Thursday, January 20, 2011

Tutorial/QAYG # 1/Making the Blocks


I started this quilt last November and since It's still a work in progress. I will be using it, as one of the samples, in this series of  QAYG tutorials. This method of making the blocks is sometimes referred to as "Stitch and Flip"

This quilt is supposed to be random and wonky, so placement of strips is just that. Seam allowances don't have to be exact but a minimum of 1/4 inch is necessary so the quilt doesn't fall apart....wouldn't that just get to you??


I pulled a number of fabrics from my stash and went at it....yes, yes I know, who but an addict, can pull this many fabrics, without going to the store. In this type of quilt I don't plan to much....I do look for contrast when placing my strips.
My Supplies of Preference
  • Basting Spray
  • Cutting Mat
  • Rotary Cutter
  • Ruler
  • Batting...Warm and Natural is my preference
  • Iron
  • Walking Foot for your sewing machine


  • Determine your finished block size...the sample is 14" square.
  • Cut your batting and backing squares about an inch larger.....in this case 15" square
I'm making wonky, log cabin type blocks, for this particular quilt. I am not going to attach the backing square to the batting square  until later because I don't want all the stitching starts and stops, to show on the back. If I was just doing straight strips, I would probably attach the backs, at this point, using the basting spray.
  
  • Cut a number or strips in varying widths....perfection is not necessary or even desirable, if you are wanting some wonkiness.
  • Place a starting shape...that has straight edges, right side up, on the batting square. Where you place it, on the batting, is totally up to you.
  • place the next strip...right side down, on the starting shape...lining up the edges.
  •  Sew all three layers together.
  • Set your stitch length the same as you would for regular piecing...I use I a shorter stitch length when I'm piecing, because I don't want things falling apart.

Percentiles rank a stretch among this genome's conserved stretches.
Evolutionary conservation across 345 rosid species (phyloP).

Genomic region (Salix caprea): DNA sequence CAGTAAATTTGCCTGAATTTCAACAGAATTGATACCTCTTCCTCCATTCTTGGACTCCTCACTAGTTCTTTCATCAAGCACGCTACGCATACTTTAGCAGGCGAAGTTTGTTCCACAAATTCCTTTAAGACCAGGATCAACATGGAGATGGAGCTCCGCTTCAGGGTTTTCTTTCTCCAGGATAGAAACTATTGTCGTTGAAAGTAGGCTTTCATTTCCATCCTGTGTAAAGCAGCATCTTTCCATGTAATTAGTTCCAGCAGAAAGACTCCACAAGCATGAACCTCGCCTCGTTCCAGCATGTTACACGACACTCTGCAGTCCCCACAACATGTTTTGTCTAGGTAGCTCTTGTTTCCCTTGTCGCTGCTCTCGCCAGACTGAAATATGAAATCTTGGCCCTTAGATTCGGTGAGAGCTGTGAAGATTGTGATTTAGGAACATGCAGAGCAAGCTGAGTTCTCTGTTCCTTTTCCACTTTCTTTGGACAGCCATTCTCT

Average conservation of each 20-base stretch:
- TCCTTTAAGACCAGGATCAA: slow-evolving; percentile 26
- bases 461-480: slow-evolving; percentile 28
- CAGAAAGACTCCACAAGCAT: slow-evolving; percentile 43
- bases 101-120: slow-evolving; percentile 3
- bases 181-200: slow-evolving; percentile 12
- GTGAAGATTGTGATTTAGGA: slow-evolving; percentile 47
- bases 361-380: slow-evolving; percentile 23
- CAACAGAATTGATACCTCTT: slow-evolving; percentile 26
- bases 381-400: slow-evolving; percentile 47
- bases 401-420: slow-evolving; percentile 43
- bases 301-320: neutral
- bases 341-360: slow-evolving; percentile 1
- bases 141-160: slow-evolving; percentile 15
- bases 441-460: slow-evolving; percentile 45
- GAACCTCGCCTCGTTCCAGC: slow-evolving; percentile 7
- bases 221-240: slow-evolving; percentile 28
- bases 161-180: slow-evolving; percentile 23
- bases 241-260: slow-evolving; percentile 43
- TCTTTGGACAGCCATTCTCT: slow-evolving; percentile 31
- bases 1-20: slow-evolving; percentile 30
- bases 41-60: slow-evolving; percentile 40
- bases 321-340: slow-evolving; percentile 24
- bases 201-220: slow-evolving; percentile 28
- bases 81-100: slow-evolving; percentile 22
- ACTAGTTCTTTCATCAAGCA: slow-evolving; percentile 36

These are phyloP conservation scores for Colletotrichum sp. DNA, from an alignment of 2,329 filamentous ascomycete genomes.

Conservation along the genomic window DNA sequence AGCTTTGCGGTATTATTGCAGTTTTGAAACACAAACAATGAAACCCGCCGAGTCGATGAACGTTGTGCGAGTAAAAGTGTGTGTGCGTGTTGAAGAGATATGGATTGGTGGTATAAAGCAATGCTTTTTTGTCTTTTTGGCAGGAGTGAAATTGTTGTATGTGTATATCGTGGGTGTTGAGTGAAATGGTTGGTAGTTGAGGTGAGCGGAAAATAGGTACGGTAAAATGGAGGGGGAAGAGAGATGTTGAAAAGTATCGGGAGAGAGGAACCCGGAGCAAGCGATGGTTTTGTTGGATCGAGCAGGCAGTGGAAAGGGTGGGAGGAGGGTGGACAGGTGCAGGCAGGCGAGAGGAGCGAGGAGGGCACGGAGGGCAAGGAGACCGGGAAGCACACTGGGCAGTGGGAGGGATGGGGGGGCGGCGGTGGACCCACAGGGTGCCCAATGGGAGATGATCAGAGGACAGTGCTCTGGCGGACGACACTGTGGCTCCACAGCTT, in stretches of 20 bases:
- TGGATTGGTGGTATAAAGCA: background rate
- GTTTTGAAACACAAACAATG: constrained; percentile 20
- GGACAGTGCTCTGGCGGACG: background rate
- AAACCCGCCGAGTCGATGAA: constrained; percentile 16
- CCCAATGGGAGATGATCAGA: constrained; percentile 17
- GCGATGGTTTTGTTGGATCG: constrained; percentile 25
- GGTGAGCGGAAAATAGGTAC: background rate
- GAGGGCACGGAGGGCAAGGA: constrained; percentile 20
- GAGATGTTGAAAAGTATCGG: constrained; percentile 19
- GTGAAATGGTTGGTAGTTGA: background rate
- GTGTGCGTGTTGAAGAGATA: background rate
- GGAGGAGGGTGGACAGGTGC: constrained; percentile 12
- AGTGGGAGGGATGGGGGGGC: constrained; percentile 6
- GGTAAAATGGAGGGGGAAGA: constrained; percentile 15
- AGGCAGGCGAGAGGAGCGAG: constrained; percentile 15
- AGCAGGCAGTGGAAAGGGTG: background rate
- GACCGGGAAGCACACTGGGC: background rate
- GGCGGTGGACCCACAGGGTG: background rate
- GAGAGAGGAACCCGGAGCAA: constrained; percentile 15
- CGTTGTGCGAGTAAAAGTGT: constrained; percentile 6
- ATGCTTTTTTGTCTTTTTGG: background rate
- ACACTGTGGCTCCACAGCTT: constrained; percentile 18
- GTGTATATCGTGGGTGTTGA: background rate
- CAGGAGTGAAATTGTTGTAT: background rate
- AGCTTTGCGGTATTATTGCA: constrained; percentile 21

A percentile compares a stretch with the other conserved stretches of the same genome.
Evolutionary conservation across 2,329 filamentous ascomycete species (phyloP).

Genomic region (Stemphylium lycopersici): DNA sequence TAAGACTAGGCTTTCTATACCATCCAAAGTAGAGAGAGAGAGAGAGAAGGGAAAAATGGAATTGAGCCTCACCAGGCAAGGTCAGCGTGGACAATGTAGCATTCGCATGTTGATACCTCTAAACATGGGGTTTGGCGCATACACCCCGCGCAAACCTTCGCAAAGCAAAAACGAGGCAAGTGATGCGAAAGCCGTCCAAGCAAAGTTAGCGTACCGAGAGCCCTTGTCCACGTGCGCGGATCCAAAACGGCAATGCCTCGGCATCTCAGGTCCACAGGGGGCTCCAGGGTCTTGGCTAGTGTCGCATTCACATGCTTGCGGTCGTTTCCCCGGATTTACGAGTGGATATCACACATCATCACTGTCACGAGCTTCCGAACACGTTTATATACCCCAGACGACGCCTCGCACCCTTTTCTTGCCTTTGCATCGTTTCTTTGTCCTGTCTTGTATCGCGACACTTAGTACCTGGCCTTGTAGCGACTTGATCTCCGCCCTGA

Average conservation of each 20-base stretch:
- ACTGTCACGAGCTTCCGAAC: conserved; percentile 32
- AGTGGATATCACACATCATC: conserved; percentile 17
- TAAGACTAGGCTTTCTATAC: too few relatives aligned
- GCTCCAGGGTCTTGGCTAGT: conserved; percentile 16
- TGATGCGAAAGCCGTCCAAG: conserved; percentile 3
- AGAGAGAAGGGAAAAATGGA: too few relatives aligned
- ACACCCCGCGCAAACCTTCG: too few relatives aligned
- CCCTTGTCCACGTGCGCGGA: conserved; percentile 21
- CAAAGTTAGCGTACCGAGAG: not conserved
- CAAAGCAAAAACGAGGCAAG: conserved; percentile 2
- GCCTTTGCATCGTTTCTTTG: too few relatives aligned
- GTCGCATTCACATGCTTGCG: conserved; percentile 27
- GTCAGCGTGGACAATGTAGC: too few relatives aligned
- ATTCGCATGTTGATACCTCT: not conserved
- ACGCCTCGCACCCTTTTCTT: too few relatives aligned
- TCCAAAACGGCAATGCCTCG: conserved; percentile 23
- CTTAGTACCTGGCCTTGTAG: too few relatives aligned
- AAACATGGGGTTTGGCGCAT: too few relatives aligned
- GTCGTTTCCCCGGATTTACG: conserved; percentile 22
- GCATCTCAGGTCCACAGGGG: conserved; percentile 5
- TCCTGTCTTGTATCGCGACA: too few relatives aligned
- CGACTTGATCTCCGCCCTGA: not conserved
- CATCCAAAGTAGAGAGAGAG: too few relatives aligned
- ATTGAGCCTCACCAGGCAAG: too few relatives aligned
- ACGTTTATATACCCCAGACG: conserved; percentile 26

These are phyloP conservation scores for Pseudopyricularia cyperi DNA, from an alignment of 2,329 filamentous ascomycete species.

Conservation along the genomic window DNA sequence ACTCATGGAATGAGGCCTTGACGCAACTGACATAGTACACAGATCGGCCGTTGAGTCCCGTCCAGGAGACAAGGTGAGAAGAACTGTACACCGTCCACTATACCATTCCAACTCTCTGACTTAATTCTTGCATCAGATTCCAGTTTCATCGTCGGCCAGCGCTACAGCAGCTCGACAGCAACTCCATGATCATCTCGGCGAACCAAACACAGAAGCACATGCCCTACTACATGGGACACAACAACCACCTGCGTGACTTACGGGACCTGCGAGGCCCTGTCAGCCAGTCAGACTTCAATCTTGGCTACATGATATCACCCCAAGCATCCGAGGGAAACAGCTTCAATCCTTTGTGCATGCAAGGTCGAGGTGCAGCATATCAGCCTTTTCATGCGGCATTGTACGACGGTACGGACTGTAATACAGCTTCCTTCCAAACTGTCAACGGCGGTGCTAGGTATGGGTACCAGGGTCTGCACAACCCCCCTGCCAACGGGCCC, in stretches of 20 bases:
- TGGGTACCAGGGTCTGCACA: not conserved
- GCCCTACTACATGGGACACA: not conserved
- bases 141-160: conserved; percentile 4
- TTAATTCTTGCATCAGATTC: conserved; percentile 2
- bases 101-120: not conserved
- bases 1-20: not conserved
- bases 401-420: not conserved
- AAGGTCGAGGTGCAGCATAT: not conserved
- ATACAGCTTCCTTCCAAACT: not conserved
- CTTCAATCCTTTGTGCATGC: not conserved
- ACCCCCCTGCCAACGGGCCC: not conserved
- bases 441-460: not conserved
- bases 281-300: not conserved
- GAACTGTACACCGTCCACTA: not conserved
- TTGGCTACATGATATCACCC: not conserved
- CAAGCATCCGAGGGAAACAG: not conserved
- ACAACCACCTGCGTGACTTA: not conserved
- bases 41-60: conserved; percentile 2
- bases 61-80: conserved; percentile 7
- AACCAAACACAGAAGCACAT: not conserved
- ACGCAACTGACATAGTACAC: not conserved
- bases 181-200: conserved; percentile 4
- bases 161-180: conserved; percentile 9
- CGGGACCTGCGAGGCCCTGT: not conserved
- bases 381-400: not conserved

• Stop sewing when you reach the edge of the bottom (red) strip.  
  •  Trim the strip (white), that you just sewed on.
  • Press

  • Press Open
  • Apply the next strip, right side down.

  •  Trim the strip you just applied.


  •  Press open.

  • Posted by PicasaKeep applying strips in this manner until you have covered the entire, batting square. You are basically using the batting square as a foundation square.



  • When the block is covered, turn it over, batting side up, and trim excess fabric.
  • Here you can see the starts and stops created from putting the block together.
  • This is what I am covering up by putting the back on later.
Coming Up:
  • Prepping and Quilting the Blocks

11 comments:

  1. Ok first off, I WISH I had your stash! The fabric you chose for this quilt is awesome!
    Picking out fabric is one of the hardest things for me to do! ( I wish someone could do it for me. ) Do you buy your fabric online? Do you have a favorite online fabric shop?
    Do you always go with 14 inch blocks? Do you go smaller or bigger? If so how small or big have you gone?
    You said that you would not add the backing fabric at this time because of all the starting and stopping. If you were doing spiral quilting would you add it at this time?

    Sorry for all the questions.. I'm still waiting for the books I ordered to come.
    Thanks for the tutorial!
    Hope you are enjoying your get away.
    Deb

    ReplyDelete
  2. Hi Deb...I hope the following helps.
    18 inches is the largest block I have made using this method.